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This website offers you thousands of photographs of the Regions, Départements, cities, towns and villages of France. Use it for planning your holiday, vacation, travel or even a day trip – or simply enjoy the stunning landscape, architecture and curious corners of France, North, South, East and West. Churches, cathedrals, châteaux, cottages, museums, galleries, playgrounds and parks, you'll find an abundance here.

All photographs ©Hedley Grenfell-Banks

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For a map of France with regions and Départements, click here.


There are corners of France where the very air is magic; where the past is not merely close to, but actually a part of, the present. These are places not visited by many tourists, yet not inimical to strangers. They are secret places; but once you have found them, why, you are in the secret and therefore a friend.
 Take, for example, Brantôme, a little town which must be one of the most beautiful places on earth. Twenty thousand years ago there were people living there in caves hollowed out of the cliffs along the river bank. Twelve hundred years ago Charlemagne – in person – founded an Abbey there. The monks diverted the river and made an island, on which people built little houses with thick white walls and soft red roofs. And that is the whole story. Nothing has changed, nothing has happened since. There are still houses cut into the cliffs. There is water and willow trees, silence and slow time. Visitors come and are swallowed up. Only the bell on the abbey church, one of the oldest bells in France, punctuates the dream.
 There is a village in Normandy called Neuilly-la-Forêt. The forest has been gone a hundred years, but the name remembers it. It stands on a hilltop and watches the world. In 1944 the Battle of Normandy raged all around, but Neuilly was not disturbed. It is a beautiful village, and its 600 people love it. Once a year, on the Sunday before the fifteenth of August, they turn back the clock. In 1989 they turned back to 1789. In 1991, they turned back to 1911. The Mayor, in top hat and tricolour sash, presided at a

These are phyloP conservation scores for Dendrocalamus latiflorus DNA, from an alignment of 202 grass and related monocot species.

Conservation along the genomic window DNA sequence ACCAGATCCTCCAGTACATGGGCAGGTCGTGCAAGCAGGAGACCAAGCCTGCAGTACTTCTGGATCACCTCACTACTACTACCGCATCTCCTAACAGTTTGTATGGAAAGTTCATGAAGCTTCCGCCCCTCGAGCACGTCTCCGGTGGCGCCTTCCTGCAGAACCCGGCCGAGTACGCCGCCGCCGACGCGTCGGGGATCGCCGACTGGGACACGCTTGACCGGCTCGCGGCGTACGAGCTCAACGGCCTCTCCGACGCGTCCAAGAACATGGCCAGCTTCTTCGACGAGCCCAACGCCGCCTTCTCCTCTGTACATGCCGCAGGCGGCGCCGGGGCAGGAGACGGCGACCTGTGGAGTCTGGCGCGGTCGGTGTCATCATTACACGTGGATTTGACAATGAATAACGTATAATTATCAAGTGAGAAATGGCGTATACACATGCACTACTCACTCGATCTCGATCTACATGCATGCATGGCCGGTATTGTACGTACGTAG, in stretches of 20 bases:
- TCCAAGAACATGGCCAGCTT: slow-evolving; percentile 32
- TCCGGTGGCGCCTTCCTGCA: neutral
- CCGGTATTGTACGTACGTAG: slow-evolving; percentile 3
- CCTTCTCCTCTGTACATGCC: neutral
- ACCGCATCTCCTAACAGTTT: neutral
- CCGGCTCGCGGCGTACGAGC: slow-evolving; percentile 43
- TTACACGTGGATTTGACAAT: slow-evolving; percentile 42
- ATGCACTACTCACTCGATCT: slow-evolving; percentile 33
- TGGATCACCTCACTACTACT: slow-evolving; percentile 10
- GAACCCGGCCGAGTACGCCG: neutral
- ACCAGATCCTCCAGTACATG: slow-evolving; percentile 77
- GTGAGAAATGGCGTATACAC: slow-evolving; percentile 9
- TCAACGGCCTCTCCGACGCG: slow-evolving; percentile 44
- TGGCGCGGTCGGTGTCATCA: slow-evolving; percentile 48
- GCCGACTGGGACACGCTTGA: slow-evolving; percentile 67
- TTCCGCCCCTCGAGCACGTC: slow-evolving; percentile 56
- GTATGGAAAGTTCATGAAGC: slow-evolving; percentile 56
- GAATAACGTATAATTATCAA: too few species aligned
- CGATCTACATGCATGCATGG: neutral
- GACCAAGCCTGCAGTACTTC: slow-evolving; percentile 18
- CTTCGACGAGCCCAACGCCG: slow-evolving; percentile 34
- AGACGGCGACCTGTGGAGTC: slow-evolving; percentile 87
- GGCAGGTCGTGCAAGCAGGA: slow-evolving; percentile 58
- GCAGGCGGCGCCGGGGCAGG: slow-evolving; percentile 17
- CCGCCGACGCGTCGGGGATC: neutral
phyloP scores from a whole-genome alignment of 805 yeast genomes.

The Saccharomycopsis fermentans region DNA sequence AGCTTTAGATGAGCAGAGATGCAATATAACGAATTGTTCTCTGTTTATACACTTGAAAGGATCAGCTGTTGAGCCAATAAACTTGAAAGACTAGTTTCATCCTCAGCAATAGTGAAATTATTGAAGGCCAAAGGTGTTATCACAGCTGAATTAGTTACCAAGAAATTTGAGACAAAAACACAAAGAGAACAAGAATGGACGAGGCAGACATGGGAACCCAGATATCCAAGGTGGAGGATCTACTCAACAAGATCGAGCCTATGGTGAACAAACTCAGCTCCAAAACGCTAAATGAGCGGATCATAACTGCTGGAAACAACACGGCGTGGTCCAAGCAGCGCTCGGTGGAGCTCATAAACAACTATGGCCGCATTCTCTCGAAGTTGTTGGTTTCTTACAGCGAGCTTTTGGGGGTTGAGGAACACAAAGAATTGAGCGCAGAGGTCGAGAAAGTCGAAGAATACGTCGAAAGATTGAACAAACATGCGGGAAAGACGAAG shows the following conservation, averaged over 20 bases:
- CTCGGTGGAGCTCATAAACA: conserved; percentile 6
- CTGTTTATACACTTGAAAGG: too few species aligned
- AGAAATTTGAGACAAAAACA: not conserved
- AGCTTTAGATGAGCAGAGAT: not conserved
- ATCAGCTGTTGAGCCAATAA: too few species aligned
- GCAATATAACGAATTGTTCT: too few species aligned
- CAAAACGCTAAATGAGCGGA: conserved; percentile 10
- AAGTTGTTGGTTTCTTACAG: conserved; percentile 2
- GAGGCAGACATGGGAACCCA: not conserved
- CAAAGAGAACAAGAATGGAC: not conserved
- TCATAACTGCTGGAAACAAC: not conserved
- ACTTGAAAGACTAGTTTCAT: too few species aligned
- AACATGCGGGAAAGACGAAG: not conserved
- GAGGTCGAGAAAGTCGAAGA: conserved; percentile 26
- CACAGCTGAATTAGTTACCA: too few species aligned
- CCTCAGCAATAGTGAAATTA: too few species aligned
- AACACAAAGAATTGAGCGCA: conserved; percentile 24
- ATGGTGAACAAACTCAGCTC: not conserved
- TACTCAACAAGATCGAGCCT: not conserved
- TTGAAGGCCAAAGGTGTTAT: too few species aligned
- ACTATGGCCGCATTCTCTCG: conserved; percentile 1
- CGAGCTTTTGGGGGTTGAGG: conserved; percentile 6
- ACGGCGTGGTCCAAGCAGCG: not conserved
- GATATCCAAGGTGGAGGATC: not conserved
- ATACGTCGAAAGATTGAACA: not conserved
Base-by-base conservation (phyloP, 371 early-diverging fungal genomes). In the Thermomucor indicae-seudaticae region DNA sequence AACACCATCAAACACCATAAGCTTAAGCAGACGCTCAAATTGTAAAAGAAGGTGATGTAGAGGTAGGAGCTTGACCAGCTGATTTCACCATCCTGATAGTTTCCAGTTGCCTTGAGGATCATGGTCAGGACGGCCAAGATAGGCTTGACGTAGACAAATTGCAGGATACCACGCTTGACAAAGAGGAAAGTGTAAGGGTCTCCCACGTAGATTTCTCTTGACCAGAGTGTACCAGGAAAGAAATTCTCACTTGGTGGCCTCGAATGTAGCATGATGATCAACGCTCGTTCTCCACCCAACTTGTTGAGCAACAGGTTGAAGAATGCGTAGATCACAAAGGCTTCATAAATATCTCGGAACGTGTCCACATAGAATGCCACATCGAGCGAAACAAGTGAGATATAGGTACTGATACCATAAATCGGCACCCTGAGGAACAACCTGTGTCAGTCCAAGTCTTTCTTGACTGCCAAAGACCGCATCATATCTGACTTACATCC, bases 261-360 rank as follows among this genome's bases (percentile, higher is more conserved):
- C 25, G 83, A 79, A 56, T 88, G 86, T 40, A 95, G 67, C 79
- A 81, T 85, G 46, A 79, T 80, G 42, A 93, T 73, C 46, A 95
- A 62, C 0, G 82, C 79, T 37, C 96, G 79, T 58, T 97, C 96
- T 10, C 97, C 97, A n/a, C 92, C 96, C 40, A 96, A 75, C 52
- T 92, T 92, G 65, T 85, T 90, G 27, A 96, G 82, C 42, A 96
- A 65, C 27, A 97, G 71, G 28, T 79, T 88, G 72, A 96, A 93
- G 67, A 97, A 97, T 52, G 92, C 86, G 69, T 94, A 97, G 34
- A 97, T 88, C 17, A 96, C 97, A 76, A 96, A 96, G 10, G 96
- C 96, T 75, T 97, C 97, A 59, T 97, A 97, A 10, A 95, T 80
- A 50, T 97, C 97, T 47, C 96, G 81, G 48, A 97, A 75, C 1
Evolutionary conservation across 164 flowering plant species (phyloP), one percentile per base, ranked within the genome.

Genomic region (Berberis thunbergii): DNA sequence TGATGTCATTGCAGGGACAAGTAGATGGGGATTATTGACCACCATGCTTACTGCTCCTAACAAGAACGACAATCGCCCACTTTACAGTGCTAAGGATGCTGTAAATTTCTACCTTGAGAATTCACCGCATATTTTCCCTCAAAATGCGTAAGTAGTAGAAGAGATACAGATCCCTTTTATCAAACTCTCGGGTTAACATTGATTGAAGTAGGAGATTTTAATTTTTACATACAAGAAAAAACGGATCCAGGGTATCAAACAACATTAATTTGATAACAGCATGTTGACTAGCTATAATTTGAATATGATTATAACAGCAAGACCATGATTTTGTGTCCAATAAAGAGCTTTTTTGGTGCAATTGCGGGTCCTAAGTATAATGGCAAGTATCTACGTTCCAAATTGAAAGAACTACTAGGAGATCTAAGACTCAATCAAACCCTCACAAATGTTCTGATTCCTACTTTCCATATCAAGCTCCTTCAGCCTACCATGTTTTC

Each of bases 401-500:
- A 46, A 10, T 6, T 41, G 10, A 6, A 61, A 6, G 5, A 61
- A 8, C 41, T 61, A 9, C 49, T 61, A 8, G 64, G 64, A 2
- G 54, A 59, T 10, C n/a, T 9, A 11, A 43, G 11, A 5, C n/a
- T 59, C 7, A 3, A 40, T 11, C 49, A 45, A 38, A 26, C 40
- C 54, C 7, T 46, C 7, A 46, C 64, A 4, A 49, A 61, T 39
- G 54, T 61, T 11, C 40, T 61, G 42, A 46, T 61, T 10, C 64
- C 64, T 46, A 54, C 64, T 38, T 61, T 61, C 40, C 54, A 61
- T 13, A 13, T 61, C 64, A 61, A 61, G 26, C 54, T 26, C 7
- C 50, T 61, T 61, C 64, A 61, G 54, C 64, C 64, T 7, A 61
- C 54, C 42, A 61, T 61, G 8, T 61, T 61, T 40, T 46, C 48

wedding. These were not actors, but the Mayor himself and his people. The bride was the grand-daughter of the girl married that same day in 1911, and she rode off in the same carriage. The fire brigade joined the procession in their brass helmets, and 100 villagers in their grandparents' clothes danced all day and feasted at trestle tables in the village square.

Let us not forget that France is the most modern country in Europe; the France of the Ariane rocket, the Pompidou centre and the channel tunnel, with the fastest trains in the world and fast broadband almost everywhere. But it is also one of the most ancient countries, and its past is still present. In the city of Rouen, for example, they are halfway through their conservation project. So far, 400 medieval houses have been restored. Which means that Rouen alone has 800 medieval houses; and medieval, in Continental Europe, means 'before 1492'.
 There is a plateau in the South of the Auvergne called La Margeride. Its villages snuggle in folds of the hills and drowse in the summer heat. They have names like Loubaresse, Signalauze, Combechalde, Orceyrolles. The local council has stopped time in four of the houses; a forge, a school, a bakery and a peasant farm; not preserved, not shown under glass, but simply kept. Look, this is how we are. This is how we always were. 1875 was a good year, but so were all the others. Secret France is waiting. Only an ocean stands in your way.




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